A Hitler, a Mussolini, or any other leader of that materialistic persuasion may offer his followers the mental concoction of doing good together in violent or nonviolent programs, and by such acts of so-called benevolence the leader may get recognition from his followers for some time. But the followers for whom this kind of leader has endeavored to do good will never get any lasting benefit out of such temporarily beneficial work. A void will be felt with the progress of all such benevolent activities. In fact, the followers will be put into more and more distressed conditions by following the path chalked out by this kind of so-called leader. If a blind man pretends to help another blind man cross a road, then both the blind leader and the blind follower shall fall into the further darkness of some unseen ditch. Everyone who is devoid of transcendental knowledge is just like a blind man; such a blind man must first eradicate his blindness before he can attempt to lead others to light.
Everyone who happens to take his birth in India is a potential benefactor of others, because it is on Indian soil alone that the culture of transcendental knowledge has been most elaborately presented, from ancient times to the present. The saints and sages of Bhārata-varṣa, as India has long been known, never tried to cultivate or satisfy artificially the needs of the body and the mind exclusively; they always cultured the transcendental spirit soul, which is above the material body and mind. And even now, the saints and sages continue to do so, in spite of all difficulties. But it would be sheer stupidity if Indian people attempted to do good to others without first themselves attaining transcendental knowledge.
Now, if we want to acquire transcendental knowledge, our first duty will be to understand that the spirit soul is eternal truth. The external ingredients, the body and the mind which develop around the spirit soul, are all relative or partial truths. In the second chapter of Bhagavad-gītā, the Personality of Godhead explains this fact elaborately:
"The spirit soul which pervades this body is eternal, and thus one should understand that no one can destroy the eternal, ever-existing spirit soul. Although this material body is subject to annihilation, the proprietor of the body is eternal. Therefore, O scion of Bharata, knowing this eternal truth, you can go on with your fighting engagement.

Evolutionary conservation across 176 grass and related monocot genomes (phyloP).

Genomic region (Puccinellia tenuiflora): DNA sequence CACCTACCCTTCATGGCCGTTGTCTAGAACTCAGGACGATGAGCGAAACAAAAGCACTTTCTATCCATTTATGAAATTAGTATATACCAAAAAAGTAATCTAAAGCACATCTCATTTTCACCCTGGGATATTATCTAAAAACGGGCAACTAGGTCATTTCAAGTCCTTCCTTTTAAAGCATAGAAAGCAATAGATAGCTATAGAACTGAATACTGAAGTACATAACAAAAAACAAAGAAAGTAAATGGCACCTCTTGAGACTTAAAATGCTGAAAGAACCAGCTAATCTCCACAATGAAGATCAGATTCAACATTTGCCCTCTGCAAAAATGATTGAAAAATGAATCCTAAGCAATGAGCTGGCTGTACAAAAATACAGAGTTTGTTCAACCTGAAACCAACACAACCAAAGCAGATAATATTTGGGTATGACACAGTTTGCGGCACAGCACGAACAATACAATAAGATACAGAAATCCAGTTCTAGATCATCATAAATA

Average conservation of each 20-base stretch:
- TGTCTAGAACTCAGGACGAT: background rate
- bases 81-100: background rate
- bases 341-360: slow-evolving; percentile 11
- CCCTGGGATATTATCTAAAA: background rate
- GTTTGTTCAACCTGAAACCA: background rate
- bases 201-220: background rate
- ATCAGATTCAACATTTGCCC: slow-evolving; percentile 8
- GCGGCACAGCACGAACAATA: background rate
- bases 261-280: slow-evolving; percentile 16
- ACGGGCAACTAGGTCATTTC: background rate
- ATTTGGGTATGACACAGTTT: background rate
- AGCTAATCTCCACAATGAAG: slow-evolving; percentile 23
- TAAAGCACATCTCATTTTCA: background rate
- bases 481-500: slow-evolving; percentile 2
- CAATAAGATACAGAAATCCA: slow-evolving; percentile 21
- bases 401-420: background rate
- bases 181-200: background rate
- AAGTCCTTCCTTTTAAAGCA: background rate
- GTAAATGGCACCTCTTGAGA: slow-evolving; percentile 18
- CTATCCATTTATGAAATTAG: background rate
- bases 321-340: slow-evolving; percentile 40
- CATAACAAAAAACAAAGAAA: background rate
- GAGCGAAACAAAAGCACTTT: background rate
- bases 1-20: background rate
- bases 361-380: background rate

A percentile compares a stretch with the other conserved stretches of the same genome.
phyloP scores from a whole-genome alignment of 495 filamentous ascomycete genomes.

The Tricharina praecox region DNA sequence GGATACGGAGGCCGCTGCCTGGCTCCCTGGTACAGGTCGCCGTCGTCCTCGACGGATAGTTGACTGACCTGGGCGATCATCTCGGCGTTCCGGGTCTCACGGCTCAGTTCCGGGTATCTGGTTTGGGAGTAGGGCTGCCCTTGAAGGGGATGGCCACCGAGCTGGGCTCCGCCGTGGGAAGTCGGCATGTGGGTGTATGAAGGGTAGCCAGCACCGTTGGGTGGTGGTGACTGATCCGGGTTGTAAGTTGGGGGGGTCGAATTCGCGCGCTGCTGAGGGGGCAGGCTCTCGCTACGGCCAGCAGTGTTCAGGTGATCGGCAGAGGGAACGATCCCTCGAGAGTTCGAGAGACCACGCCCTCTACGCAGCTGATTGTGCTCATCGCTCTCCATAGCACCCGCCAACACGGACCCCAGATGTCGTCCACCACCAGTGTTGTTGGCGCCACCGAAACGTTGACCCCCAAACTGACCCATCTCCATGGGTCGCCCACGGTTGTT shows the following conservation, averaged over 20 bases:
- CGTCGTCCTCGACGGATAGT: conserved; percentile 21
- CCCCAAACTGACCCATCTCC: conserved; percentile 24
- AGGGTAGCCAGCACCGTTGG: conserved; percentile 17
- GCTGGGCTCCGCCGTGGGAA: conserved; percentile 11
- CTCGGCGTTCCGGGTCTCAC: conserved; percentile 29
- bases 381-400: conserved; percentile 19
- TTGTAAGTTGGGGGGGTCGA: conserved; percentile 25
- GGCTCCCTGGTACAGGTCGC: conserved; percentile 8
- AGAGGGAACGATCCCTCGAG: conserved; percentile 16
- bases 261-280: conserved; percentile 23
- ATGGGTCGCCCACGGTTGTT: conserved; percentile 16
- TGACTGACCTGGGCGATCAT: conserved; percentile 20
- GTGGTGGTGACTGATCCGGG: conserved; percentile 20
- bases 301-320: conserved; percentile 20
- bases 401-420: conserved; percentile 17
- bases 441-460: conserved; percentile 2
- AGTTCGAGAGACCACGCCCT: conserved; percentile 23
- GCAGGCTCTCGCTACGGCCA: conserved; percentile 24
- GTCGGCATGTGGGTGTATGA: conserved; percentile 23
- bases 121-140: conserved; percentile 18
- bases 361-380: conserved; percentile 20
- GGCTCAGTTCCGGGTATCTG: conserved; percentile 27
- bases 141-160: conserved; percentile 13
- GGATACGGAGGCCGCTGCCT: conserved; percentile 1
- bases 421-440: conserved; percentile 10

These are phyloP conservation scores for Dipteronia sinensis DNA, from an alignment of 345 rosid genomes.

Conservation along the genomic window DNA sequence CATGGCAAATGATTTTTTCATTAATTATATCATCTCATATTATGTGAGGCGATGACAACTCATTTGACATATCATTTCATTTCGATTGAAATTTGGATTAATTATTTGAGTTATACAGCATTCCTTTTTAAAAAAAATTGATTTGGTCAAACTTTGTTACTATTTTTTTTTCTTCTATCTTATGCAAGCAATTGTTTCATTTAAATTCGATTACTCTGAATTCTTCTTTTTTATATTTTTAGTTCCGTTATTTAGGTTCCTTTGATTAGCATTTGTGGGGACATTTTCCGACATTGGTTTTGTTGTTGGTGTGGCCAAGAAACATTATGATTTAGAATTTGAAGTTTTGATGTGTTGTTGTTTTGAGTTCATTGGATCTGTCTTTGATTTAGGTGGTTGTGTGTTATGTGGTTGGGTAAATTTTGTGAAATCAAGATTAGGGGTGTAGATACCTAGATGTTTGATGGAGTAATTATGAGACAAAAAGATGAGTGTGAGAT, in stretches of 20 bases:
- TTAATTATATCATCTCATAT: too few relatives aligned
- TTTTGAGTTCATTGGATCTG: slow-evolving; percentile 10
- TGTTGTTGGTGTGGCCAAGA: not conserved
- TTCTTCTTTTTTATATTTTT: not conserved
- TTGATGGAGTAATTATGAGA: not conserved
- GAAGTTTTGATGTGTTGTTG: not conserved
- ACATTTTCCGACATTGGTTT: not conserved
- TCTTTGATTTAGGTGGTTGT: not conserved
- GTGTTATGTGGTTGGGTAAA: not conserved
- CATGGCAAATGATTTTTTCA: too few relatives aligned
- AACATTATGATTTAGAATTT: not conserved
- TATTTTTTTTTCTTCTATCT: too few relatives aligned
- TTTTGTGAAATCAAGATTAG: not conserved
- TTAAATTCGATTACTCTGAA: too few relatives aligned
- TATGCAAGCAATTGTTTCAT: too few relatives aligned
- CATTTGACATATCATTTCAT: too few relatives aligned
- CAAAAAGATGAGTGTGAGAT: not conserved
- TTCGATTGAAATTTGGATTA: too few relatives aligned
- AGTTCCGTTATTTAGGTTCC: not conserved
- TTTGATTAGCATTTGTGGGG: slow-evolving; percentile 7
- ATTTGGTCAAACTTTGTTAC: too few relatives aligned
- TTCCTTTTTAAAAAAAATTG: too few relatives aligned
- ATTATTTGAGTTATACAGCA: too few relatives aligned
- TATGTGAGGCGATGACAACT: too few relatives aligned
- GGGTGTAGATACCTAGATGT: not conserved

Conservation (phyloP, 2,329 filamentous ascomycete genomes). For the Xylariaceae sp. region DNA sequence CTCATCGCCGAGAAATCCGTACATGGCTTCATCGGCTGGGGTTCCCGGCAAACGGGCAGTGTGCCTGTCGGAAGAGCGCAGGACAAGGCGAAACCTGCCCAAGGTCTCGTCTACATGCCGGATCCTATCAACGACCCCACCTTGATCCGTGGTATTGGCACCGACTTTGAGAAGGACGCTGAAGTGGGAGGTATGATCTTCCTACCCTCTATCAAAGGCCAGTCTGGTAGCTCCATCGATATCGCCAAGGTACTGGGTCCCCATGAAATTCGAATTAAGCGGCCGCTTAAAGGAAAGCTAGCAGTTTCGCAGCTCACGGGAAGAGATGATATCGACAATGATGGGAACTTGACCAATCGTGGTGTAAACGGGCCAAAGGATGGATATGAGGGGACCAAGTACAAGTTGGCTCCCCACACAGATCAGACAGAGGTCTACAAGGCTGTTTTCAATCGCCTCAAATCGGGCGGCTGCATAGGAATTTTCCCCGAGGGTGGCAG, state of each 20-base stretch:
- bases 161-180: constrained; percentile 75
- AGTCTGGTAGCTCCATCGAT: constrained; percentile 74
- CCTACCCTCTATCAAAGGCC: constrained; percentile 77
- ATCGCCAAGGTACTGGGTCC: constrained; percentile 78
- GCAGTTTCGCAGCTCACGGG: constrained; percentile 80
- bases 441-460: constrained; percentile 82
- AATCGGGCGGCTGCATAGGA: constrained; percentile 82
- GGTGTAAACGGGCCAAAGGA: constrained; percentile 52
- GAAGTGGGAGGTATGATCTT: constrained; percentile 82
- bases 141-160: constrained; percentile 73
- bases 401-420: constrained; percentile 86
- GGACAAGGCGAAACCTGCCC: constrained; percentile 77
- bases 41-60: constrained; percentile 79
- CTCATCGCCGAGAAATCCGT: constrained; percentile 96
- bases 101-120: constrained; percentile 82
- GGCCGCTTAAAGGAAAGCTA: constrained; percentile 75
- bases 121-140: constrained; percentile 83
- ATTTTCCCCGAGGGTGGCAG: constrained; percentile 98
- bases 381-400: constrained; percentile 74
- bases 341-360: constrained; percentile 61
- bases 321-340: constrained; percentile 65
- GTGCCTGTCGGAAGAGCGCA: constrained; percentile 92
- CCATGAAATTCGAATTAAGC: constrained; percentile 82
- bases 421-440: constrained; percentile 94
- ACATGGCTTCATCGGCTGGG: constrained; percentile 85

"Both the person who thinks the spirit soul can slay and the person who thinks that the spirit soul can be slain are ignorant of the fact that the spirit soul is neither slayer nor slain at any time. The spirit soul is never born, nor can he ever die. He has no past, present, or future, because he is eternal. And although very old, he is always fresh and does not become annihilated even after the annihilation of the body. One who understands the soul as eternal and indestructible—how can he hurt or kill anyone? It is only the outward body and mind that are destroyed.
"The body and the mind are just like a person's outward clothing. The clothing is changed when it is old, and the living person takes on a new set of clothing after giving up the old one.
"The spirit soul can never be struck by the sharp sword, nor can he be burnt by fire. He can never be affected by water or air, and thus, the spirit soul is eternally indestructible, nonflammable, nonevaporable, and noncorrodable. He is permanent, all-pervading, and eternal. He cannot be explained by any human language, nor can he be perfectly conceived of by any human mind. He remains always unchangeable, and knowing all these facts, one should not lament over his disappearance."
In the language of Bhagavad-gītā, the spirit soul is called kṣetrajña, the knower or tiller of the field, whereas the body and mind, the coverings of the spirit soul, are called kṣetra, or the field. In the eleventh chapter of Bhagavad-gītā, the Personality of Godhead, Śrī Kṛṣṇa, discusses the subject matter of kṣetra, kṣetrajña, and also prakṛti (nature, or the phenomenal world, which is enjoyed) and puruṣa (the enjoyer of the phenomenal world). Lord Kṛṣṇa explains that all actions and reactions that take place in this phenomenal world are the actions and reactions of this combination of kṣetra and kṣetrajña, or nature and the enjoyer of nature. For instance, rice paddy is produced by the action and reaction of the field and the tiller, or a child is begotten by the combination of prakṛti, the enjoyed, and puruṣa, the enjoyer. In the same way, whatever we see in the phenomenal world is produced by this combination of kṣetra and kṣetrajña.